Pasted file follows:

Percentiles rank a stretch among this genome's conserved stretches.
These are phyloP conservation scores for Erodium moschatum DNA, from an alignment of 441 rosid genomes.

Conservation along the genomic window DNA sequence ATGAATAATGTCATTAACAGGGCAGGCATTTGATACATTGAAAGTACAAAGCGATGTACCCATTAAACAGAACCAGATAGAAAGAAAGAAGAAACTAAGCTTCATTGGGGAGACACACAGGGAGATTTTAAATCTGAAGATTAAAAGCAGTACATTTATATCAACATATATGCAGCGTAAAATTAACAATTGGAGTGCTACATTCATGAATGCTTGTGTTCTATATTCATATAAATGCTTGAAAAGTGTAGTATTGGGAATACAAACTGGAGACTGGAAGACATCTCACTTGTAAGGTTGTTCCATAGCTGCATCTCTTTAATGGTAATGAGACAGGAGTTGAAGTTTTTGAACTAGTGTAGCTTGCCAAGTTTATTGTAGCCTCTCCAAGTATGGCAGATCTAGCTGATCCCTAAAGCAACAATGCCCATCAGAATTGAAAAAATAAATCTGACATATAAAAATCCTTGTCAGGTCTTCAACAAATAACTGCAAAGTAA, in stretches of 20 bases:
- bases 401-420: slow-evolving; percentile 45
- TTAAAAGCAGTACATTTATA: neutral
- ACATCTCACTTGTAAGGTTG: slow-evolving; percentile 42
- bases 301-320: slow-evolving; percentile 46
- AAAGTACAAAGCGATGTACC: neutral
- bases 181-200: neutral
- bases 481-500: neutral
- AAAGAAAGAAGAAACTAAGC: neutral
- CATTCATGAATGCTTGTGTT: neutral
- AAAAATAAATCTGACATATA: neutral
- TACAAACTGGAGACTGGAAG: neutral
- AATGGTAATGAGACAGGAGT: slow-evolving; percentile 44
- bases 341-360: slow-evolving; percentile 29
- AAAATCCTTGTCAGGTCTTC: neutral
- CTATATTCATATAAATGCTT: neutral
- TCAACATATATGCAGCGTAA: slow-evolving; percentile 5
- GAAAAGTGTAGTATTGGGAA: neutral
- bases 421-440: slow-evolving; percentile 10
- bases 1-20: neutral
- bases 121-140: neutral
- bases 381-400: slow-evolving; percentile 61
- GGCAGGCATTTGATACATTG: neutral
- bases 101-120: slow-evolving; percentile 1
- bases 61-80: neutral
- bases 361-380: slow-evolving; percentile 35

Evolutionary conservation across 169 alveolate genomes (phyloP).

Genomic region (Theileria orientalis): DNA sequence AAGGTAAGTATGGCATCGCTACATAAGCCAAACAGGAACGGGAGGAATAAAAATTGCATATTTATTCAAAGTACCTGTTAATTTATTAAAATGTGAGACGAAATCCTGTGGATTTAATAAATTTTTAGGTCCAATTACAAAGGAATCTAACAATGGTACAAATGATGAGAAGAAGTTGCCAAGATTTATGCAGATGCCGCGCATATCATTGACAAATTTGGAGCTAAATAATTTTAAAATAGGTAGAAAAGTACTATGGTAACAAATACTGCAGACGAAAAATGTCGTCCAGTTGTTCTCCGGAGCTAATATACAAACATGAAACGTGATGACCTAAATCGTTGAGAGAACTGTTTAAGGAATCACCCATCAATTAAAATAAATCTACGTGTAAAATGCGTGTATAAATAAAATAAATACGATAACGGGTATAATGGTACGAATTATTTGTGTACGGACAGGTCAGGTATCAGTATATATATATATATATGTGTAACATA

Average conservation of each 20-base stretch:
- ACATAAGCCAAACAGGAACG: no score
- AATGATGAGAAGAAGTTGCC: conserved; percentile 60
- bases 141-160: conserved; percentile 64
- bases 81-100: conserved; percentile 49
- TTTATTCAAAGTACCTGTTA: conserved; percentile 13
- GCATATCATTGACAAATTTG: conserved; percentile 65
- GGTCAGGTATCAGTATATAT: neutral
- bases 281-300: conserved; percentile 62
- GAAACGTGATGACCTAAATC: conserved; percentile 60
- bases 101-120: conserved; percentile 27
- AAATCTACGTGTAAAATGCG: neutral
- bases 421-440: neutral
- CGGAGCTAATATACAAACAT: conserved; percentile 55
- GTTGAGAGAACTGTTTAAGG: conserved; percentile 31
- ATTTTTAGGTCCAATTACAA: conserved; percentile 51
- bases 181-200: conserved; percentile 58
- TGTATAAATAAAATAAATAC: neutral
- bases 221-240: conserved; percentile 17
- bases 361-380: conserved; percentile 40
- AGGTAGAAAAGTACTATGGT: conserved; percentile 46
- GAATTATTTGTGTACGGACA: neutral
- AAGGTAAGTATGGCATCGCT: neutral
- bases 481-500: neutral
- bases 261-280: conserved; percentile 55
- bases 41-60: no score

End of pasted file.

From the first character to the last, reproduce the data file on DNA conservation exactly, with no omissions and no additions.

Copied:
Percentiles rank a stretch among this genome's conserved stretches.
These are phyloP conservation scores for Erodium moschatum DNA, from an alignment of 441 rosid genomes.

Conservation along the genomic window DNA sequence ATGAATAATGTCATTAACAGGGCAGGCATTTGATACATTGAAAGTACAAAGCGATGTACCCATTAAACAGAACCAGATAGAAAGAAAGAAGAAACTAAGCTTCATTGGGGAGACACACAGGGAGATTTTAAATCTGAAGATTAAAAGCAGTACATTTATATCAACATATATGCAGCGTAAAATTAACAATTGGAGTGCTACATTCATGAATGCTTGTGTTCTATATTCATATAAATGCTTGAAAAGTGTAGTATTGGGAATACAAACTGGAGACTGGAAGACATCTCACTTGTAAGGTTGTTCCATAGCTGCATCTCTTTAATGGTAATGAGACAGGAGTTGAAGTTTTTGAACTAGTGTAGCTTGCCAAGTTTATTGTAGCCTCTCCAAGTATGGCAGATCTAGCTGATCCCTAAAGCAACAATGCCCATCAGAATTGAAAAAATAAATCTGACATATAAAAATCCTTGTCAGGTCTTCAACAAATAACTGCAAAGTAA, in stretches of 20 bases:
- bases 401-420: slow-evolving; percentile 45
- TTAAAAGCAGTACATTTATA: neutral
- ACATCTCACTTGTAAGGTTG: slow-evolving; percentile 42
- bases 301-320: slow-evolving; percentile 46
- AAAGTACAAAGCGATGTACC: neutral
- bases 181-200: neutral
- bases 481-500: neutral
- AAAGAAAGAAGAAACTAAGC: neutral
- CATTCATGAATGCTTGTGTT: neutral
- AAAAATAAATCTGACATATA: neutral
- TACAAACTGGAGACTGGAAG: neutral
- AATGGTAATGAGACAGGAGT: slow-evolving; percentile 44
- bases 341-360: slow-evolving; percentile 29
- AAAATCCTTGTCAGGTCTTC: neutral
- CTATATTCATATAAATGCTT: neutral
- TCAACATATATGCAGCGTAA: slow-evolving; percentile 5
- GAAAAGTGTAGTATTGGGAA: neutral
- bases 421-440: slow-evolving; percentile 10
- bases 1-20: neutral
- bases 121-140: neutral
- bases 381-400: slow-evolving; percentile 61
- GGCAGGCATTTGATACATTG: neutral
- bases 101-120: slow-evolving; percentile 1
- bases 61-80: neutral
- bases 361-380: slow-evolving; percentile 35

Evolutionary conservation across 169 alveolate genomes (phyloP).

Genomic region (Theileria orientalis): DNA sequence AAGGTAAGTATGGCATCGCTACATAAGCCAAACAGGAACGGGAGGAATAAAAATTGCATATTTATTCAAAGTACCTGTTAATTTATTAAAATGTGAGACGAAATCCTGTGGATTTAATAAATTTTTAGGTCCAATTACAAAGGAATCTAACAATGGTACAAATGATGAGAAGAAGTTGCCAAGATTTATGCAGATGCCGCGCATATCATTGACAAATTTGGAGCTAAATAATTTTAAAATAGGTAGAAAAGTACTATGGTAACAAATACTGCAGACGAAAAATGTCGTCCAGTTGTTCTCCGGAGCTAATATACAAACATGAAACGTGATGACCTAAATCGTTGAGAGAACTGTTTAAGGAATCACCCATCAATTAAAATAAATCTACGTGTAAAATGCGTGTATAAATAAAATAAATACGATAACGGGTATAATGGTACGAATTATTTGTGTACGGACAGGTCAGGTATCAGTATATATATATATATATGTGTAACATA

Average conservation of each 20-base stretch:
- ACATAAGCCAAACAGGAACG: no score
- AATGATGAGAAGAAGTTGCC: conserved; percentile 60
- bases 141-160: conserved; percentile 64
- bases 81-100: conserved; percentile 49
- TTTATTCAAAGTACCTGTTA: conserved; percentile 13
- GCATATCATTGACAAATTTG: conserved; percentile 65
- GGTCAGGTATCAGTATATAT: neutral
- bases 281-300: conserved; percentile 62
- GAAACGTGATGACCTAAATC: conserved; percentile 60
- bases 101-120: conserved; percentile 27
- AAATCTACGTGTAAAATGCG: neutral
- bases 421-440: neutral
- CGGAGCTAATATACAAACAT: conserved; percentile 55
- GTTGAGAGAACTGTTTAAGG: conserved; percentile 31
- ATTTTTAGGTCCAATTACAA: conserved; percentile 51
- bases 181-200: conserved; percentile 58
- TGTATAAATAAAATAAATAC: neutral
- bases 221-240: conserved; percentile 17
- bases 361-380: conserved; percentile 40
- AGGTAGAAAAGTACTATGGT: conserved; percentile 46
- GAATTATTTGTGTACGGACA: neutral
- AAGGTAAGTATGGCATCGCT: neutral
- bases 481-500: neutral
- bases 261-280: conserved; percentile 55
- bases 41-60: no score